Disabled mum wins care fight

Amanda Smith and son Nathan Regan-Smith. Amanda has had care from social services for three and a half years since she had her left leg amputated from the knee down.  She's been told the hours of care will be reduced so now she's worried she will not be able to care for her son and he will be taken off her
Amanda Smith and son Nathan Regan-Smith. Amanda has had care from social services for three and a half years since she had her left leg amputated from the knee down. She's been told the hours of care will be reduced so now she's worried she will not be able to care for her son and he will be taken off her
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A DISABLED mother who feared she would lose her son has won her care battle – with help from The Gazette.

Desperate Amanda Smith felt abandoned when Blackpool Council social services announced plans to reduce her care plan.

Ms Smith has been given help to care for her nine-year-old son Nathan since she had her left leg amputated below the knee more than three years ago.

But after her plight was highlighted in The Gazette, the council promised to review the situation.

The 39-year-old, of Caunce Street, central Blackpool, said: “I’m delighted. All my hours are being given back apart from breakfast visits at weekends.

“I’m so relieved. It’s one less thing for me to worry about.”

Ms Smith was born with a condition called talipes, which means she had no heels and her feet were in the wrong position.

She endured 15 different operations by the time she was 16 but her left ankle collapsed five years ago.

A carer visits the family every morning to give Nathan, a pupil at Devonshire Primary School, his breakfast and get him ready for school.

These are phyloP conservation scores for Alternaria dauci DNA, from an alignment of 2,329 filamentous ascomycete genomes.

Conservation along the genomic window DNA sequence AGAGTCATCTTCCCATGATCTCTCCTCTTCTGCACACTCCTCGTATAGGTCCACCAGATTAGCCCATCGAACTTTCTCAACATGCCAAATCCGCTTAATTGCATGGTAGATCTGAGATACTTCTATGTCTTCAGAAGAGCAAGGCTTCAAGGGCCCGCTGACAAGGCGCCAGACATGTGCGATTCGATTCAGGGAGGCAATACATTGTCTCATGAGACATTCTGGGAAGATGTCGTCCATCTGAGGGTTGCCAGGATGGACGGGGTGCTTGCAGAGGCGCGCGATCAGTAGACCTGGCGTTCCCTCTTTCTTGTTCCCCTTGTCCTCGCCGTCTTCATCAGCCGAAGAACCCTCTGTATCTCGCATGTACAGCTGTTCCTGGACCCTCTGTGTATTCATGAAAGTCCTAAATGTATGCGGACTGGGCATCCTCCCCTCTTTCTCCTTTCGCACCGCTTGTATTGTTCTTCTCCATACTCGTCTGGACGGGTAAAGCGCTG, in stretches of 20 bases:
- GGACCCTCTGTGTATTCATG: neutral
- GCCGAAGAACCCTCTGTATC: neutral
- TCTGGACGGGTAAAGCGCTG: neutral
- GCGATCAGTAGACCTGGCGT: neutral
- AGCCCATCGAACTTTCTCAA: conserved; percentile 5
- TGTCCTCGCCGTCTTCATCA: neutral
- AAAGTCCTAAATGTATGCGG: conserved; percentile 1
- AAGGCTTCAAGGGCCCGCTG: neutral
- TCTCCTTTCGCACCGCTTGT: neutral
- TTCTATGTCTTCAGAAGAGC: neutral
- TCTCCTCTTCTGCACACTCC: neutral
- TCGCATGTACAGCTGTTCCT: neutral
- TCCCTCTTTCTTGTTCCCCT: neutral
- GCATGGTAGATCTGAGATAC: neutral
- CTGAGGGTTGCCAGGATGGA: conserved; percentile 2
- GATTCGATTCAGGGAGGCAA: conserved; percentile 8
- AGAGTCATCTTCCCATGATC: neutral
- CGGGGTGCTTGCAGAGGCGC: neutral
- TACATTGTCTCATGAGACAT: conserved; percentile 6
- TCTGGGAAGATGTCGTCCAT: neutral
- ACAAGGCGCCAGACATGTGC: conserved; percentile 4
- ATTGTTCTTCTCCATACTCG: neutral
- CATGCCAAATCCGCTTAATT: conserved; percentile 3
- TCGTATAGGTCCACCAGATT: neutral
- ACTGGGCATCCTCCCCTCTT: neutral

There are also visits on Mondays, Wednesdays and Fridays when Ms Smith’s carer cleans her house and helps her to shower.

A carer also does Ms Smith’s shopping, picks Nathan up from school and gives him his tea.

But Ms Smith faced being left with no visits at the weekend, no cleaning visits and no tea time help.

The review was held between social services and occupational health.

Ms Smith added: “Nathan was my main priority. I couldn’t see how they could make a nine-year-old boy a full time carer.

“It definitely helped to contact The Gazette.

“If I hadn’t fought for it, they would have walked all over me.

“I’m hoping other people can stand up for themselves too.”

And after reading the story in The Gazette, one of Ms Smith’s neighbours, Helen Edmunds, offered to help the family by taking Nathan swimming and on trips to the park.

Ms Smith added: “I’m quite touched. It’s great because Nathan has chance to mix with other children. I’m really grateful.”

A Blackpool Council spokesman said: “We are pleased we have reached a resolution that Ms Smith is comfortable with.”